Tuesday, March 04, 2008

Only the Best Customers Getting Rate Deals on Loans

  
The Globe and Mail, Tara Perkins, Boyd Erman, Kevin Carmichael, 4 March 2008

The rate-cutting spree by Mark Carney and Ben Bernanke isn't doing much to help Canadian consumers and corporations because banks fighting higher borrowing costs of their own are keeping the cost of money high no matter how much policy makers slash.

Despite the rash of interest rate reductions by Mr. Carney at the Bank of Canada and Mr. Bernanke at the U.S. Federal Reserve, borrowers, from first-time mortgage seekers to steady corporate customers, are finding their banks aren't passing along the full extent of the rate cuts. For some businesses facing high debt loads, rates are even rising.

The problem is that banks are paying more to borrow from investors because of concern about the financial sector. The banks are trying to hold lending rates as high as possible to preserve profit margins. For the central banks, it means that the full measure of stimulus isn't making it into the economy at large.

“The rate cuts may not be as powerful from a consumer perspective as they have [been] in the past,” said Frank Techar of Bank of Montreal's Canadian personal and commercial banking. Consumers may get off easy, he said, because competition in personal lending is so hot. Businesses aren't so lucky.

“Most of the increase in funding costs that we're all experiencing is really having an impact on the large corporate sector and the large commercial sector,” Mr. Techar said.

Roughly one-third of the banks' own financing comes from the credit market, where it has become much more expensive for them to obtain money. For example, the cost of so-called “senior deposit notes” that banks use to raise funds has soared since the credit crunch began last summer by more than a full percentage point relative to the price of Government of Canada debt, according to figures from Royal Bank of Canada.

The rest of the financing comes from deposits. Even there, banks have been forced to pay more, though the effect has been less pronounced.

“So, while the administrative rates come down, the rates at which corporations and individuals and small businesses are borrowing are not necessarily coming down, and certainly the rates at which banks are funding are not coming down as much, either,” said RBC chief executive officer Gord Nixon.

For consumers, the most tangible result is fixed-rate mortgages are not dropping as fast as central bank rates. Mortgage broker Gary Siegle reckons he will be able to find a variable-rate mortgage at about 4.75 per cent compared with a fixed-rate five-year mortgage of about 5.84 per cent. The spread, now almost a full percentage point, used to be only a quarter or a half point.

“The lenders seem to be looking for more spread,” Mr. Siegle of Invis, Canada's biggest mortgage brokerage firm. “There does seem to be a difference between what we've seen [from the central bank] and what's going on in markets today.” Most businesses are finding that rates have nudged up when looking to borrow via the bond market or directly from banks.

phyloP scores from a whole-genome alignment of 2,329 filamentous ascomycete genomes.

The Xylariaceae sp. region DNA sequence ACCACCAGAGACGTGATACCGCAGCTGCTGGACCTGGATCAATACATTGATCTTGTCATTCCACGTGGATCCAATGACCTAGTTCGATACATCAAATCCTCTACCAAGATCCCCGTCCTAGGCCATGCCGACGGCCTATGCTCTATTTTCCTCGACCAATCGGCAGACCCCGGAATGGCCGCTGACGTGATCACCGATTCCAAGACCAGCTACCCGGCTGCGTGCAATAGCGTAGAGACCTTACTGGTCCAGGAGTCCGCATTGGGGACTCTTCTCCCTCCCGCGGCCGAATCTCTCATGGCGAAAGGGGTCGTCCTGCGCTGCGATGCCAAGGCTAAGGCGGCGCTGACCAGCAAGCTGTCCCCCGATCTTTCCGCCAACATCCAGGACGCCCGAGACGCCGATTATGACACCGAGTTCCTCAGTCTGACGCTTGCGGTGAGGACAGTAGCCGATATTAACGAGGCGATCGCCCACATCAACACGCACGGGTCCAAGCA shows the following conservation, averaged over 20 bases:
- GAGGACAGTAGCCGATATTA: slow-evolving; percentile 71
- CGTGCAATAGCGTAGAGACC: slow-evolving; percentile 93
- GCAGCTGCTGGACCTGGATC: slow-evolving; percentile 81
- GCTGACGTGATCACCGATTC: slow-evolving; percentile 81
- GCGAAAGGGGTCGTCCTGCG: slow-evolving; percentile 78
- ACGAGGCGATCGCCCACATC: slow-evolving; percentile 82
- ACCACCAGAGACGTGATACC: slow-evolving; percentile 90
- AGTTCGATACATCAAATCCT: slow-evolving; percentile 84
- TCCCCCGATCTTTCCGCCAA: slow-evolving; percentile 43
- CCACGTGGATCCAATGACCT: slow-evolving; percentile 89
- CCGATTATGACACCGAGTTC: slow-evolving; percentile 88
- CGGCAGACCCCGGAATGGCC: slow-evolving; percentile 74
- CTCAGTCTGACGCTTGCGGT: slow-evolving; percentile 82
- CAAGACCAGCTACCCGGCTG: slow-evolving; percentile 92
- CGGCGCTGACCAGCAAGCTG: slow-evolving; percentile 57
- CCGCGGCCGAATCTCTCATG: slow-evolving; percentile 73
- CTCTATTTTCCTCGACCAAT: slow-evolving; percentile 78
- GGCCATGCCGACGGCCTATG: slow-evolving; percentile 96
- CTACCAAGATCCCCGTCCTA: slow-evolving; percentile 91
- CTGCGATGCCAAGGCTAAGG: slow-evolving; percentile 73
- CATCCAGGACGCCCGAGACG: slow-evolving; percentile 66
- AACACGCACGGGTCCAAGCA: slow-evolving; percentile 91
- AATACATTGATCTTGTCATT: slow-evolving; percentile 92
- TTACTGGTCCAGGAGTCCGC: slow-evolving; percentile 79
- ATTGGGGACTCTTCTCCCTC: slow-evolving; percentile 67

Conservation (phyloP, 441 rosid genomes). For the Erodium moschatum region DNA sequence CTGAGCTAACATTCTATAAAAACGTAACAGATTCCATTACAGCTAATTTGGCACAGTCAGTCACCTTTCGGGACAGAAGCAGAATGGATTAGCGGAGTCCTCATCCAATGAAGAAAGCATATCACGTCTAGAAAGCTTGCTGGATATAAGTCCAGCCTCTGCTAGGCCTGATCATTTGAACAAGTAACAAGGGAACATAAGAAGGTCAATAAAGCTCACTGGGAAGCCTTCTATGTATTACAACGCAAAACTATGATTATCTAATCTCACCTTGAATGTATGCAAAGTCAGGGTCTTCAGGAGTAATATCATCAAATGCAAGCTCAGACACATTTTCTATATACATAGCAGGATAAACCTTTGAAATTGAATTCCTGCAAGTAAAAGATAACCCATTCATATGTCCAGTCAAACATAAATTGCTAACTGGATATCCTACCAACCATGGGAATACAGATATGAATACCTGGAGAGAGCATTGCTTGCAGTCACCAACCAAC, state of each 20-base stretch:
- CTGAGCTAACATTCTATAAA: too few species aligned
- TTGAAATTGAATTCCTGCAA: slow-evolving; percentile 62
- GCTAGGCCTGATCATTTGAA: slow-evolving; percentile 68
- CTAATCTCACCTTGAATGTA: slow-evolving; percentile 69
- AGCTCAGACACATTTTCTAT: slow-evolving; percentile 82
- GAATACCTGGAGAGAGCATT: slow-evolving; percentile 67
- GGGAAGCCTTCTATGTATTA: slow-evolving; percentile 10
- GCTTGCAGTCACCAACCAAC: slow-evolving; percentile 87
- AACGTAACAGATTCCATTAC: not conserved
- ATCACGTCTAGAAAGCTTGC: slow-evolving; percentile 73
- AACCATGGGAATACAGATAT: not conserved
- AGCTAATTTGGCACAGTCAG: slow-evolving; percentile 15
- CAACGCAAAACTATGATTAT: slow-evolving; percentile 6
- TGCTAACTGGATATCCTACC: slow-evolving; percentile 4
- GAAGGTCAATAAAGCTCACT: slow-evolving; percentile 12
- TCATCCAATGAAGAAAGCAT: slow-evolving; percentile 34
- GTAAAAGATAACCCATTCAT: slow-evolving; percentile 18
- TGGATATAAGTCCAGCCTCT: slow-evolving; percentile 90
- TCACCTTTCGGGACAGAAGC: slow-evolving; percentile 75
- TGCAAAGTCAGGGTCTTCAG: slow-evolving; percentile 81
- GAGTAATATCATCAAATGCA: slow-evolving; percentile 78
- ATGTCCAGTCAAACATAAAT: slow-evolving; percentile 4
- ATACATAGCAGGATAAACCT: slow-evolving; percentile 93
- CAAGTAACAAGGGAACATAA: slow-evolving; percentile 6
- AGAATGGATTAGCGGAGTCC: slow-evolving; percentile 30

A Canadian Federation of Independent Business quarterly survey in December showed access to credit worsened for 13 per cent of respondents and improved for 7 per cent. “We are seeing some deterioration in access to credit for companies, but not enough to ring any alarm bells,” said Ted Mallett, CFIB's head of research.

The issue for corporations isn't a lack of available money. In fact, while corporate bond sales have slowed by about 20 per cent in Canada since July 31 when the credit crunch blew up, banks are taking advantage of the higher prices to lend more. RBC, for example, reported a 30-per-cent increase in business loans by its capital markets unit over the past six months. “For the banks that are smart, this is an excellent time to lend,” said John Aiken of Dundee Securities. “They are now getting paid for risk.”

The problem for many borrowers is banks are being selective, lending only to their best customers. “Spreads have widened and pricing has increased generally for all but the best credits, who generally don't have a liquidity problem anyway,” said one senior corporate banker. “What you've seen is a lot of lenders retreat to the investment-grade market, so some of the terms there have improved for borrowers.”

The borrowers hit hardest are those that need money most – companies that are deep in debt and facing serious liquidity problems. Traditional lenders are shunning risky loans, and hedge funds that are lenders of last resort have begun to demand “floors” on floating-rate loans to prevent their returns from falling with rate cuts.

For many troubled companies such as AbitibiBowater Inc., rates have soared so much that boards of directors find it hard to stomach. With $350-million (U.S.) of debt maturing in the next four months, Abitibi is in talks with lenders to round up more cash. It warned last month that it may not be able to find financing on “satisfactory” terms.

“It's one of those things where reality is so painful you almost don't want to acknowledge it,” said the banker.
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